Honoring the heroes among us

Bob received a purple heart while serving in the South Pacific. A bomb exploded and injured him while on the island of Ie Shima near Okinawa.

Bob received a purple heart while serving in the South Pacific. A bomb exploded and injured him while on the island of Ie Shima near Okinawa.

VETERANS DAY SPECIAL FEATURE

by A.C. Hall

Society is obsessed with heroes.  Super hero movies dominate the box office year after year.  Sports stars are hailed as heroes as they try to lead their teams to championship victories.  Players take on the role of heroes in video games and fight to vanquish evil.  On this Veterans Day, it’s important to remember that heroes exist beyond the confines of movie and television screens.  Real heroes live among us.  They are our parents, our grandparents, our brothers and sisters, our neighbors and friends, all those who have had the bravery to serve as a member of the Armed Forces to preserve our freedom as Americans.
One such hero is Robert Joseph Narowitz, a 93-year-old Fort Worth resident who served three years with the United States Navy during World War 2.  Bob, as his friends call him, was a member of a small specialized unit filled with machinists, carpenters, and painters.  Stationed on the small Japanese island of Ie Shima just off the northwest coast of Okinawa, Bob and his unit were tasked with maintaining and repairing Higgins boats.  These iconic landing boats were used for amphibious landings as soldiers would ride them up to the beach, then charge out as the boats ramp was opened.  When one needed to be repaired in the area, Bob’s unit would either travel to fix it, or it would be brought to his team.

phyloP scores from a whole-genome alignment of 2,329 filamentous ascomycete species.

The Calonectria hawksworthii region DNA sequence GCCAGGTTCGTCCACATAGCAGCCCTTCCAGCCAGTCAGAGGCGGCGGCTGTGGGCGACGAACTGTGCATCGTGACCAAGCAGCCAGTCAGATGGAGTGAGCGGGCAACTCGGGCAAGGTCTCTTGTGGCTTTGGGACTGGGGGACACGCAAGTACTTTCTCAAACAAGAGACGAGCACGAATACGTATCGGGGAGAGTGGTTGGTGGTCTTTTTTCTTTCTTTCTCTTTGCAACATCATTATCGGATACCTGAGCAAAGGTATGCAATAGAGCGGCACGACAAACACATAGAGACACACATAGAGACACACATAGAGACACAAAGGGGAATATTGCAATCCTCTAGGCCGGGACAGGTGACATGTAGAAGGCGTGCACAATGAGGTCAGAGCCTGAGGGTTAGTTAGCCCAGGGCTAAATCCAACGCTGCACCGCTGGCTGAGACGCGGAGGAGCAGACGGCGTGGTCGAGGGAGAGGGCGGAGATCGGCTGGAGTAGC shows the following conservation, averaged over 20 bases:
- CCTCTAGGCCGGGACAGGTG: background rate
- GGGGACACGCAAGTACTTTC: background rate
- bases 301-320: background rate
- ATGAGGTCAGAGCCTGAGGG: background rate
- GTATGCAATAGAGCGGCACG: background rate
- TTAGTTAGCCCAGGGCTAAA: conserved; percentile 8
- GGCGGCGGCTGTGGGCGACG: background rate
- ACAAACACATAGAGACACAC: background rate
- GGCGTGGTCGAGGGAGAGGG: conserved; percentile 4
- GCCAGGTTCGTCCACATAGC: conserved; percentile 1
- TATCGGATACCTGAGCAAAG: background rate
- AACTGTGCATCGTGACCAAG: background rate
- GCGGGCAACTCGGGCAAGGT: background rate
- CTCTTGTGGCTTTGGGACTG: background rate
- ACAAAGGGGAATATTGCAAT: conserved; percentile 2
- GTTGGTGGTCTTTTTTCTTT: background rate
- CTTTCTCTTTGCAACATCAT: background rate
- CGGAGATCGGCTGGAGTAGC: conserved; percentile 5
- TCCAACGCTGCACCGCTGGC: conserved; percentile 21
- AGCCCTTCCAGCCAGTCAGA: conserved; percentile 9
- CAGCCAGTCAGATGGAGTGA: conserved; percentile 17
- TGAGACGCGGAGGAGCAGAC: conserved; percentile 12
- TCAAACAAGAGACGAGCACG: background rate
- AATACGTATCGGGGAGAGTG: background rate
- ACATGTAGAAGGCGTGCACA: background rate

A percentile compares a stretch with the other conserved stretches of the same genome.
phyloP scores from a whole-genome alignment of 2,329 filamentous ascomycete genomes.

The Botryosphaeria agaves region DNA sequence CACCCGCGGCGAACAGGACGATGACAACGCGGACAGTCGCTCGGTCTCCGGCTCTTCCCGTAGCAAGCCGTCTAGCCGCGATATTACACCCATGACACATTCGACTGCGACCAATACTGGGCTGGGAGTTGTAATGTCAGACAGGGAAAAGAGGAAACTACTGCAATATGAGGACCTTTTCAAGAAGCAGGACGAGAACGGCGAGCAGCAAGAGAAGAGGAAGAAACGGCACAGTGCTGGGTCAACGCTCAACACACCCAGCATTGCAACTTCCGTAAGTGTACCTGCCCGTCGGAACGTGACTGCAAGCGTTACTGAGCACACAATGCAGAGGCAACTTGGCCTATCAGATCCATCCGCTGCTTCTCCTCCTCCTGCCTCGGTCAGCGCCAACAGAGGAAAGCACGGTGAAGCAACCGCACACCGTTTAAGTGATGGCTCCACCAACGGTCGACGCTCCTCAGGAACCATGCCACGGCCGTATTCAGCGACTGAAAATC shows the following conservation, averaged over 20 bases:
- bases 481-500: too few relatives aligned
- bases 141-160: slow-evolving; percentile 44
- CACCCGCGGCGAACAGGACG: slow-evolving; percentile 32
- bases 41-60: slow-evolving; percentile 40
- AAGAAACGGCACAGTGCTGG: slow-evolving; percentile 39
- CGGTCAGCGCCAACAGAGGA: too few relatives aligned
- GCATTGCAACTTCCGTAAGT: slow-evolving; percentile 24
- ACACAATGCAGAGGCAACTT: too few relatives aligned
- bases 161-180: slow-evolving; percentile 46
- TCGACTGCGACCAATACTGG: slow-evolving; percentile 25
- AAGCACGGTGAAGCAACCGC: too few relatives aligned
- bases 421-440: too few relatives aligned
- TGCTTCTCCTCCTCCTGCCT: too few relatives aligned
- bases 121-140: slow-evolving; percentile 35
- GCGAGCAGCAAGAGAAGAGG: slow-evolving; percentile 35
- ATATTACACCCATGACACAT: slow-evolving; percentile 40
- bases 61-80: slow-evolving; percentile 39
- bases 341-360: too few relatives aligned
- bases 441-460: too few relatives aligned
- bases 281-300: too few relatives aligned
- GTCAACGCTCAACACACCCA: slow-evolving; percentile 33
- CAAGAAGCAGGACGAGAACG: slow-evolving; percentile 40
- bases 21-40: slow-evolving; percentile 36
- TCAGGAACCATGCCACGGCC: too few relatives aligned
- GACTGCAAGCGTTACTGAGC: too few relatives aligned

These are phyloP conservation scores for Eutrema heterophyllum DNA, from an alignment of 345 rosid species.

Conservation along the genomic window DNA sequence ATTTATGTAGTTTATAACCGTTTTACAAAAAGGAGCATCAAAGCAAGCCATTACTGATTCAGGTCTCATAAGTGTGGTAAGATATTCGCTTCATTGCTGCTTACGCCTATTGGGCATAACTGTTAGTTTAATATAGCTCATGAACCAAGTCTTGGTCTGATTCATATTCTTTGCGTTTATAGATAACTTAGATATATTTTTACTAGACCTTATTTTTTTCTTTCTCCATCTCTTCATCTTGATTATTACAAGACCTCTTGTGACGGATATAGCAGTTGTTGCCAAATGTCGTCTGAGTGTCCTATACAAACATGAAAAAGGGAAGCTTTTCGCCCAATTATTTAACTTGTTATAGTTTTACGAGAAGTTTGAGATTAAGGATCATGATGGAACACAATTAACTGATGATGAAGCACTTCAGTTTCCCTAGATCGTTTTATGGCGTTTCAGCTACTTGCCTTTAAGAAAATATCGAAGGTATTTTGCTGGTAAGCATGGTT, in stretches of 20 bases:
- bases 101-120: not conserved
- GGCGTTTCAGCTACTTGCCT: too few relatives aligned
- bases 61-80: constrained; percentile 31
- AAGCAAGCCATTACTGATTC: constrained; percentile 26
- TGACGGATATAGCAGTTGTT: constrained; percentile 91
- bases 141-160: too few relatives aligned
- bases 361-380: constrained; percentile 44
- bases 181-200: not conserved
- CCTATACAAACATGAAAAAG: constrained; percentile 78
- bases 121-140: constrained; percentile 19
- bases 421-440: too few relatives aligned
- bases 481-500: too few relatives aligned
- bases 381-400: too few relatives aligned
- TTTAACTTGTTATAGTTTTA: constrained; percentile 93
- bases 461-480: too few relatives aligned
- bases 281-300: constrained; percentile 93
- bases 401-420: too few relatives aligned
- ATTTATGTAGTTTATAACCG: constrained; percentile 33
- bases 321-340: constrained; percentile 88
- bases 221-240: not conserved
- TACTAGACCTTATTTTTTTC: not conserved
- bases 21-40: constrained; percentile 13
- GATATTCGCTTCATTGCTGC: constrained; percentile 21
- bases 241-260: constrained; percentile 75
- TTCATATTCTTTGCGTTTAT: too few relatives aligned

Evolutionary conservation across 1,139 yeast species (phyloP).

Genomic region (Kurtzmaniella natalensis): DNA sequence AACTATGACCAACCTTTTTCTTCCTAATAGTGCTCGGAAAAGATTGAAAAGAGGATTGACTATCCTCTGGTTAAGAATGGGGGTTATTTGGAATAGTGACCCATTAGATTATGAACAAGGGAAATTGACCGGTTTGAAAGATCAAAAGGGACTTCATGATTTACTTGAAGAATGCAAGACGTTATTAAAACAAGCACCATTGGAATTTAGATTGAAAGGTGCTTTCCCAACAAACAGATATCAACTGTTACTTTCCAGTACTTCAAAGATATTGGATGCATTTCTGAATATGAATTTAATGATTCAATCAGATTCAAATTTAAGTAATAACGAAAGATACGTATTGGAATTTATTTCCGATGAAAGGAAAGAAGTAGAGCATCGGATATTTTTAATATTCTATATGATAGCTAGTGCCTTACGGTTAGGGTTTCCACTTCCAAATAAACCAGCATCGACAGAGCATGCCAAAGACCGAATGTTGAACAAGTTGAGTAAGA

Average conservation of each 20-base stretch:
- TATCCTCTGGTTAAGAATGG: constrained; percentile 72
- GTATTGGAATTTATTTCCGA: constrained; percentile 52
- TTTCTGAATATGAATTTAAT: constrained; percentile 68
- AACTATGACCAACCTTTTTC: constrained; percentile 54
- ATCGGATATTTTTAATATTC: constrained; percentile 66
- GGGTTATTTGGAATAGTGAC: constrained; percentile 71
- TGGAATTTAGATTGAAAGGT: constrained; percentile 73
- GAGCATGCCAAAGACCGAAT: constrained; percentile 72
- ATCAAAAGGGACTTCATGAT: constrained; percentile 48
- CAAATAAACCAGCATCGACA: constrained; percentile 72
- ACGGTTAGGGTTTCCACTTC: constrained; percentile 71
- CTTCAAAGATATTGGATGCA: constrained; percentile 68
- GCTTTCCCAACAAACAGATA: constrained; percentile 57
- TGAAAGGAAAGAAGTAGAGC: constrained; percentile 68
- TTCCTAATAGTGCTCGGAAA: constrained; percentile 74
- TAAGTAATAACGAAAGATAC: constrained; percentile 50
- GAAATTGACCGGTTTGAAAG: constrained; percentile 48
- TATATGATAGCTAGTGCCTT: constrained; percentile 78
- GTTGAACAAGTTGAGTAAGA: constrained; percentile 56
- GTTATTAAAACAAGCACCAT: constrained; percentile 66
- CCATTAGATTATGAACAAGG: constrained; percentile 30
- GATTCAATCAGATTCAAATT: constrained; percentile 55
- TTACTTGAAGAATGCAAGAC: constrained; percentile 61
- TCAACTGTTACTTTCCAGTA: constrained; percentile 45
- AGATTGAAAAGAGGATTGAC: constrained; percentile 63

“Our unit had enough knowledge to actually build one of those Higgins boats,” Bob said. Bob has a fondness for the Higgins boats, speaking highly of the craft and its durability as it was used in countless amphibious landings throughout World War 2.  “I wish I would’ve had the money when they released those things, I would’ve bought one of them,” Bob said.

Bob poses for a picture not to long after he joined the Navy.

Bob poses for a picture not to long after he joined the Navy.

The island of Ie Shima was very close to Okinawa, making it a dangerous place.  Bob recalled Japanese soldiers swimming to the island in the middle of the night then lying in wait to attack in the mornings.
One of Bob’s most memorable experiences during his six months on Ie Shima came when his past as a toolmaker was needed.  Some Army members working to disarm unexploded Japanese bombs met a tragic end when a bomb they were working on exploded.  With only bits and pieces of their disarming kit left, Bob was tasked with creating new tools that could be used in bomb dismantling work.  He was given what was left of the disposal kit to work from, but said he had to make several tools from scratch.
“But I needed something to test them on,” Bob said.
It was a request that was granted, as Bob was provided with two massive unexploded Japanese bombs.  They were placed just feet away from where he was working on the beach. Any time he was ready to test his new tools on the bombs, a flag waver would alert everyone in the area, forcing them to clear the beach in case the bombs went off.